Fifty years of factory trawlers scouring the world’s seas have resulted in overfishing and serious depletion of the world’s fish stocks. Something like one third of the world’s maritime species are under actual threat of extinction.
Now,according to the National Science Foundation, an international group of scientists has just completed a ground breaking study of ten of the world’s major marine eco-systems which offers new hope for the world’s fisheries.
Since 1989 the world fish catch has been in decline, with many marine animals pushed to the edge of extinction by overfishing. During this period various types of management have been introduced to try and stem the tide, and it seems that some of them, at least in some places, are working.
The study, which appears in the July 31 issue of Science, examines ten highly managed eco-systems and the ways in which various management techniques, from fish quotas to community involvement are helping to rebuild depleted stocks. An international team of 19 co-authors conducted the study and detailed its encouraging results.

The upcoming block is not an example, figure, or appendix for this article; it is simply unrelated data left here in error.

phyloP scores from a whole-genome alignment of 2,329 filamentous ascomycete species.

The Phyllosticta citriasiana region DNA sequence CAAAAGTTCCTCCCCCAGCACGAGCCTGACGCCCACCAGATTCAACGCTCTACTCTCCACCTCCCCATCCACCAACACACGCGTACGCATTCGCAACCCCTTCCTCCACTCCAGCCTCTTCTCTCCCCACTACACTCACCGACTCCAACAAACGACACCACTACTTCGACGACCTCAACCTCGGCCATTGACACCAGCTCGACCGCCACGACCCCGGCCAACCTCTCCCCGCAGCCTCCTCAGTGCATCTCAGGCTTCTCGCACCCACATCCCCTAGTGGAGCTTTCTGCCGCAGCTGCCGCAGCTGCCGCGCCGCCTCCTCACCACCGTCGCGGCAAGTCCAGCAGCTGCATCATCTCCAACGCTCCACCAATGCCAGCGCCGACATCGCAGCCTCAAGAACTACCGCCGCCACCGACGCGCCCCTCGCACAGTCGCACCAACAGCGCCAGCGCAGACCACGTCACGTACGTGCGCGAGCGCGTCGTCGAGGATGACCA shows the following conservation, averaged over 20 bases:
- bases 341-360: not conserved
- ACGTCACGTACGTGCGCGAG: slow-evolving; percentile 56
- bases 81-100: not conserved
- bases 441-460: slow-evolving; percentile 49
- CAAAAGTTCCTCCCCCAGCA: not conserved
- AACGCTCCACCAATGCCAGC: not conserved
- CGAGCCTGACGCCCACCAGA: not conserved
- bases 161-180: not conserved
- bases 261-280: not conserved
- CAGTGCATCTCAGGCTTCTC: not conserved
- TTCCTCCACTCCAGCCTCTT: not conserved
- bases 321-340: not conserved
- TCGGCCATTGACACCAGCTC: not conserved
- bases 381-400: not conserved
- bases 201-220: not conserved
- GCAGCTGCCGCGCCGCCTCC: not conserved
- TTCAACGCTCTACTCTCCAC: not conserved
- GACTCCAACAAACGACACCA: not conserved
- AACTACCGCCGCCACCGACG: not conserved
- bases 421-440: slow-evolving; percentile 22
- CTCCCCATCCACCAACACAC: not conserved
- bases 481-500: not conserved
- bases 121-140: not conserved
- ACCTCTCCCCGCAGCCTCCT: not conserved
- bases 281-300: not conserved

“We know, says co-author Jeremy Collie from the University of Rhode Island. that more fish can be harvested with less fishing effort and less impact on the environment, if we first slow down and allow overfished populations to rebuild,”
Fish stocks, it seems, are rebuilding in nations as disparate as Kenya and Iceland. While the study is only a ray of hope, it is a welcome indication that active management of marine eco systems, is having a beneficial effect. While there is much yet to be done, the study offers an opportunity for nations with depleted fishing stocks to begin to see how to attack the problem in their own back yards. Let us hope they will do so quickly. Time is running out.